Well, after much excitement about owning a Pixel smartphone, I have alas returned it.
The main reason is that it wasn't working properly. Maybe it was a lemon, just a randomly malfunctioning product. Or maybe, because I bought it in the US but used it in Europe, something was incompatible with the antennas. Whatever the reason, I wasn't getting any signal in my Berlin neighborhood, and the data was spotty and unreliable. I couldn't sign in to some apps and couldn't make calls. So I returned it to Amazon, and I'm back to using my iPhone 7.
I'm wondering now: if data and reception weren't such problems, would I have been happy with the Pixel 3? If I had been able to solve these issues, how long would I have kept it? For the record, I did try to fix it, and my inability to find adequate help confirmed by decision. (There's no Google store in Berlin, for instance, and Vodafone was absolutely useless.) But let me recap my experience, revisiting why I bought a Pixel in the first place, and how it was insufficient.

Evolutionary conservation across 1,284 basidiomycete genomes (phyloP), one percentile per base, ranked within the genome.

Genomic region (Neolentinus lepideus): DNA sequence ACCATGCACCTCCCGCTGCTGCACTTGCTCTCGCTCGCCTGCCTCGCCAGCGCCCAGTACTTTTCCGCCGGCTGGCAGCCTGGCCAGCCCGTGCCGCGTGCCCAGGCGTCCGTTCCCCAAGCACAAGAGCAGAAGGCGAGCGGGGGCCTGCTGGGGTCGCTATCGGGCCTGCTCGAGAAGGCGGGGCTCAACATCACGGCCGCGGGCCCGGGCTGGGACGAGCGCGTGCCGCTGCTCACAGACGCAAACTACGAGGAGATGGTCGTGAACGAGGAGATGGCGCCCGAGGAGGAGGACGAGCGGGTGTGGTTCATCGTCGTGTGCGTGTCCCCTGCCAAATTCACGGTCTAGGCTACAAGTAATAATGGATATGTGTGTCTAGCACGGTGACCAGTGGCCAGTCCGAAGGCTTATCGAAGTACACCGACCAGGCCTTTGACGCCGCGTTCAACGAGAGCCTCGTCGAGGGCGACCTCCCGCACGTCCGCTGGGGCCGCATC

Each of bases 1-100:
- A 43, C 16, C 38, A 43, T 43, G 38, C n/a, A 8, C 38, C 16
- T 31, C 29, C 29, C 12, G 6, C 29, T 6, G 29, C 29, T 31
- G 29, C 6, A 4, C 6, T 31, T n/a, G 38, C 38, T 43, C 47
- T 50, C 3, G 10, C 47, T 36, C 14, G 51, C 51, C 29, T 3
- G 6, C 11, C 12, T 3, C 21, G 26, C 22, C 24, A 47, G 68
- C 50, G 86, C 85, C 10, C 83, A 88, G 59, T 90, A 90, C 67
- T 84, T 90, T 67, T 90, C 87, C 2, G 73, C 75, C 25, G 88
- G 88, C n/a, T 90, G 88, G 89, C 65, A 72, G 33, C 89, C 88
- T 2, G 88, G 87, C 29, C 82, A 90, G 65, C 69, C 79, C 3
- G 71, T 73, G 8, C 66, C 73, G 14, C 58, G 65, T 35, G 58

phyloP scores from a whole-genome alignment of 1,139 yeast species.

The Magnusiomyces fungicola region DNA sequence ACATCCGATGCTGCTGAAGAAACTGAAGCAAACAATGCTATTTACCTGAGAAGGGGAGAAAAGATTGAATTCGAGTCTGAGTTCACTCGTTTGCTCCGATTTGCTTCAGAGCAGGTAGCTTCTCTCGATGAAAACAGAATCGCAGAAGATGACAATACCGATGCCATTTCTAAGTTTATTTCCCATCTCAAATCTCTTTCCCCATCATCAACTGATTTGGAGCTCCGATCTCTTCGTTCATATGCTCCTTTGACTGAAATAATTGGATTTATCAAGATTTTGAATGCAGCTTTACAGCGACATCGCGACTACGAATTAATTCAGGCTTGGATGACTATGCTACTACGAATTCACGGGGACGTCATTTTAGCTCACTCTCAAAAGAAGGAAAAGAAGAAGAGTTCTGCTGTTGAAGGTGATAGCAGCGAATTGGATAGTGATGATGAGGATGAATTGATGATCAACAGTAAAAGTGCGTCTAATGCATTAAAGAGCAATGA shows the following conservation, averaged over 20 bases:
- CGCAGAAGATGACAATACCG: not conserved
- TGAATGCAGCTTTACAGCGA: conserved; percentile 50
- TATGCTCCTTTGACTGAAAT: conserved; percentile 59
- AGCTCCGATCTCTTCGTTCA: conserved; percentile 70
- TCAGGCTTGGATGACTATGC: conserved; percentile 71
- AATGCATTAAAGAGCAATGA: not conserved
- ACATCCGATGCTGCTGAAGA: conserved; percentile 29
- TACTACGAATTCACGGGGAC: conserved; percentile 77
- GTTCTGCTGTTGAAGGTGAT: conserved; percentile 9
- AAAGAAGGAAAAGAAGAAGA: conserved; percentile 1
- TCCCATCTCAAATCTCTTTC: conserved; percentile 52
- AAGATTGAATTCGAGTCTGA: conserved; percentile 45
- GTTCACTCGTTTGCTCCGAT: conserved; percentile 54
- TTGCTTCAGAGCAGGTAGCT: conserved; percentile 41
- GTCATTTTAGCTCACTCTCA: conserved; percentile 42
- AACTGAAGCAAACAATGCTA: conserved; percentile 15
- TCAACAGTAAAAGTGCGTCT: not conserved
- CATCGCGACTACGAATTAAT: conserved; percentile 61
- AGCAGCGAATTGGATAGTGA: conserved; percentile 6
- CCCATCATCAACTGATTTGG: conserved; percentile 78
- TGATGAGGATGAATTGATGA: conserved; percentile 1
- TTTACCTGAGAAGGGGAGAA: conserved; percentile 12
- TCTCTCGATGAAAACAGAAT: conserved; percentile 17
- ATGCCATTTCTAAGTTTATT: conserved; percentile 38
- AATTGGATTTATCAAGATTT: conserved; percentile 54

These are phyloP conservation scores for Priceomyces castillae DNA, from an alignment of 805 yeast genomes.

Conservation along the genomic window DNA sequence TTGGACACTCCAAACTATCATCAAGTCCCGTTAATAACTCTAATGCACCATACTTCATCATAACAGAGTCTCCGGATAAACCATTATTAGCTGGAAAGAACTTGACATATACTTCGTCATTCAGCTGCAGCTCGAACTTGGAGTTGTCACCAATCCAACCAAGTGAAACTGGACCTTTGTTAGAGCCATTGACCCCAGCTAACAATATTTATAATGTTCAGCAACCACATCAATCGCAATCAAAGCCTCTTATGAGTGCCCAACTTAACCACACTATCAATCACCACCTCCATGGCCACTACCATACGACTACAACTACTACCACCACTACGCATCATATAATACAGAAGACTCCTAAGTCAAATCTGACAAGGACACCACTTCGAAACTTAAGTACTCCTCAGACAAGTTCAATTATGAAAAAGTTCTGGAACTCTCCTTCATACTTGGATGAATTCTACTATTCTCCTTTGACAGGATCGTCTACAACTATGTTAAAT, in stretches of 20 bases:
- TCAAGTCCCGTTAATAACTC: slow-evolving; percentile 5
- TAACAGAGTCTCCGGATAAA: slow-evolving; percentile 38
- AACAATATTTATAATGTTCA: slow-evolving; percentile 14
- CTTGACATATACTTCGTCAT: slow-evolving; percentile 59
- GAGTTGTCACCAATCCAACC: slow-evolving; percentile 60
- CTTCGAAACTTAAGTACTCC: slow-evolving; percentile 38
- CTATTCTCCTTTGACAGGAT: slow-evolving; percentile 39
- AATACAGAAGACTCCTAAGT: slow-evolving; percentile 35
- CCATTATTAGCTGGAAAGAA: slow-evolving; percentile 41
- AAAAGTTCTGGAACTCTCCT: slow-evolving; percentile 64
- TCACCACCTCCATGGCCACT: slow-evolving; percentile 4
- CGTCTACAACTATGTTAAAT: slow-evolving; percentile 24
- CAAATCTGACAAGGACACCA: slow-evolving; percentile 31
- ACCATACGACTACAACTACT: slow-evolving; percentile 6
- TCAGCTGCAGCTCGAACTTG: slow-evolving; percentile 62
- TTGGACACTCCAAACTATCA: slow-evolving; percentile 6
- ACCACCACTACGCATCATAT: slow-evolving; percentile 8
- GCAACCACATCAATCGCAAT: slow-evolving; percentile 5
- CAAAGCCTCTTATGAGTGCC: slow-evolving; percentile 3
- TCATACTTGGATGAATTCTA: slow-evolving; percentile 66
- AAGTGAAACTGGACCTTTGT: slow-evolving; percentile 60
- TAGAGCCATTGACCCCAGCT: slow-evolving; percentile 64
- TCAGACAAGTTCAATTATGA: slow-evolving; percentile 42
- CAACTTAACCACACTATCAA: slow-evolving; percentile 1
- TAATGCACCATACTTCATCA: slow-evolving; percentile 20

Most superficially, I have grown bored with Apple design, especially my current model. It's ironic, because their revolutionary products during my adolescence (the iMac, the iPod, the first iPhone) are what made me such a devout user in the first place. My favorite product ever is the 2013-2015 MacBook Pro with retina display. I still use this. My second favorite product was probably the iPhone 5 (and 5S, and SE, and to a lesser extent, the 4). Their boxy, hard glass edges were manufactured just right, creating a very elegant, serious object. Small, simple, classy - those were gorgeous gadgets. The redesigned, rounded chassis of the iPhone 6 was the thinnest ever, and the 7 improved on that with a matte black option that erased the antenna bands.